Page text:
Many years ago, a love-struck groom on a military base penned a love letter to his young bride. But then the letter was lost by the postal service. Forty-six years later, a crew dismantling an old post office discovered it. They turned it over to the postmaster who found the man and his wife and gave it to them days after their fiftieth wedding anniversary! The love expressed in the letter had endured the test of several decades.
When we arrive at school each morning, my kids unclick their seatbelts, heave their backpacks onto one shoulder, and climb out of the car. But before my son shuts the door, I call after them: “I love you!” I want my children to face the challenges of each day knowing that I support and care for them.
Loneliness. Lynsi Snyder felt it engulf her at age eighteen when her father died. Trying to fill the void, she abused substances, was married and divorced three times, and ended up still feeling alone and like a “piece of trash.”
The British TV series As Time Goes By tells the story of a couple separated by war and reunited 38 years later. The show chronicles how the man and woman come together to form a deep, loving relationship. Through the ups and downs, the couple never loses sight of the fact that they were granted a second chance at love.
A “love calculator” can be found on the Internet. As strange as it may sound, all you’re instructed to do once you’re on the website is to key in your name and the name of the person you’re interested in, and the love meter calculates your “love percentage”—supposedly revealing your chances of a successful romantic relationship. I wonder how many have naïvely tried to find true love using this website!
When I started dating the man who would one day become my husband, I experienced feelings stronger than I’d ever known before. The more I got to know Francisco, the more I wanted to be with him. I would go to sleep at night thinking about getting a message from him in the morning. I intentionally prioritized my schedule to be with Francisco. I grew to be so in love with him that I couldn’t conceive of being interested in another man.
In 1988, François Pasquier returned to France after spending time away from his homeland. Hoping to reconnect with his friends, he invited them to a picnic in a public park. Pasquier asked everyone to wear white so that they could identify one another. The dinner was a success, and the guests decided to reconvene the following year with more friends. Diner en Blanc has now grown to an annual dinner party of some 10,000 attendees. People still dress in white so they will stand out from those not attending the dinner.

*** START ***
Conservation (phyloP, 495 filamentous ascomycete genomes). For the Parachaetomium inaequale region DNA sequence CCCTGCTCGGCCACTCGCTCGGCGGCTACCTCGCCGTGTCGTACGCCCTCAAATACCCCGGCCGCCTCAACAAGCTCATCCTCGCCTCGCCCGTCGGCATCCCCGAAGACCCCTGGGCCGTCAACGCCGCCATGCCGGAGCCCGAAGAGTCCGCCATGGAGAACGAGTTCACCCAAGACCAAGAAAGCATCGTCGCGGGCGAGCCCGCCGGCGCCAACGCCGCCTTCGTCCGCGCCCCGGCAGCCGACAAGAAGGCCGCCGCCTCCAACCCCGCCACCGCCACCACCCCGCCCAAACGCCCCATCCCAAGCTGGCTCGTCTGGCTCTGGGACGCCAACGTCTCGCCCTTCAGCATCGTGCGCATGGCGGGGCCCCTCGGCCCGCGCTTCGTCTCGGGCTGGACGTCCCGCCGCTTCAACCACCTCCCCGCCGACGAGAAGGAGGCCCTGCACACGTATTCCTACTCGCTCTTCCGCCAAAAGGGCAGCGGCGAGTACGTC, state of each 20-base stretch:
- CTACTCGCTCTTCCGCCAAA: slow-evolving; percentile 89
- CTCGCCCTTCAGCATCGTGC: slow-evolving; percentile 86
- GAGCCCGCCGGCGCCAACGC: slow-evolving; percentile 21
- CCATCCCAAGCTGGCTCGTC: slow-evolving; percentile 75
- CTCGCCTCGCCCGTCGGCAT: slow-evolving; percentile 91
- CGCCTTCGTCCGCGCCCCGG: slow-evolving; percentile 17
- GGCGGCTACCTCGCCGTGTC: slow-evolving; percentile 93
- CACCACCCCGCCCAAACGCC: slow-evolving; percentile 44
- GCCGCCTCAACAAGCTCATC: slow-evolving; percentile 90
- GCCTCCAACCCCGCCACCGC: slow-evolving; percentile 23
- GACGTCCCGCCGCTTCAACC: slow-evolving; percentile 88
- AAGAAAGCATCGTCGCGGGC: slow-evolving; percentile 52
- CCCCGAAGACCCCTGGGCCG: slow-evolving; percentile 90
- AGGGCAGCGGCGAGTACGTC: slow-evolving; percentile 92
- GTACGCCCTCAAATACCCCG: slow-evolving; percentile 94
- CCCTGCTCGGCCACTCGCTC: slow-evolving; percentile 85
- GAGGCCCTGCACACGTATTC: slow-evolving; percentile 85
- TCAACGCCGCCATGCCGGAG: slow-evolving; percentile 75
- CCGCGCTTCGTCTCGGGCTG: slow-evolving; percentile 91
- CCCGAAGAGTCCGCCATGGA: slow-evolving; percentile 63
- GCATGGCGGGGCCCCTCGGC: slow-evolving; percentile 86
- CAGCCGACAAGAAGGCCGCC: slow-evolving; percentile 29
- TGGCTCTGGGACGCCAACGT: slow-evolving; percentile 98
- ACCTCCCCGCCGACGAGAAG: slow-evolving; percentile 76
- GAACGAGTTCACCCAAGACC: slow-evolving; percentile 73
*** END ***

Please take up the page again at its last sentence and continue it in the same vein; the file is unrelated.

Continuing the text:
A poignant love story was told in an August 2016 New York Times article. The title of the article, “I Have No Choice but to Keep Looking,” reflects the tenacious affections of a Japanese man who was still exploring the ocean floor for the body of his wife who died during a devastating tsunami in 2011. After spending two and a half years looking in and around their home city, he took scuba diving lessons and began searching the ocean floor for Yuko’s remains in 2013. Though the darkness of tragedy had enveloped his life, he continued seeking to find the one he deeply loved.
Years ago, the alumni magazine of a large US university featured an image of undergraduates, including an African-American student, cheering on their football team. The only problem was that the student hadn’t ever attended a football game! It turned out that—in an attempt to showcase the supposed diversity of the school—the editors had Photoshopped the student’s face into the crowd. This true story sadly reflects the shallow perspective people often have toward diversity.
Fear is not a Christian habit of mind,” the novelist Marilynne Robinson has remarked. Yet fear is one of the most powerful and consistent forces in human behavior. Even outward obedience can be driven more by fear than love. What does it even mean, we might wonder, to live without being motivated by fear?
Prior to moving to East Africa, I spent hours praying, seeking counsel, and preparing for a new lifestyle and ministry. Loneliness, limited amenities, leaving friends, and cultural adjustments were among the challenges I expected. Soon, however, I realized that while my love for the Ugandan people remained constant, the hardships, constant giving of my time and energy, and responsibilities of life in a foreign land were taking a toll beyond what I’d anticipated.
It hurts to be misunderstood, especially when we’re trying our best to love. We might go the extra mile to help, yet our co-worker suspects we have an ulterior motive. We share some hard truth, as kindly as we can, and our friend responds by shutting us out of her life.
My first car was a secondhand mini panel van. My dad spent hours fixing it, including the final touch of painting the hood a pretty powder blue. He didn’t want me driving the car yet, but I decided to take it for a quick spin. Dad hadn’t completely refastened the hood, and as the car picked up speed, it blew off and I drove over it! I couldn’t believe it—the hood of my beautiful “new” car was ruined. I tried to bump out the dents myself, but finally—tearfully—told my dad. He hugged me, said it would be okay, and we both worked on getting the dents out of the hood and respraying it.
Ever wanted to live like a monk? Thirty-four young adults did, accepting an offer from the Archbishop of Canterbury to embrace a countercultural, monastic way of life for ten months. From varied nations and denominations, the group formed a community that studied the Scriptures, prayed, and served together. At the end of their time, one participant stated, “We’ve spent time growing in intimacy with God, learning from Jesus and listening to the Holy Spirit.”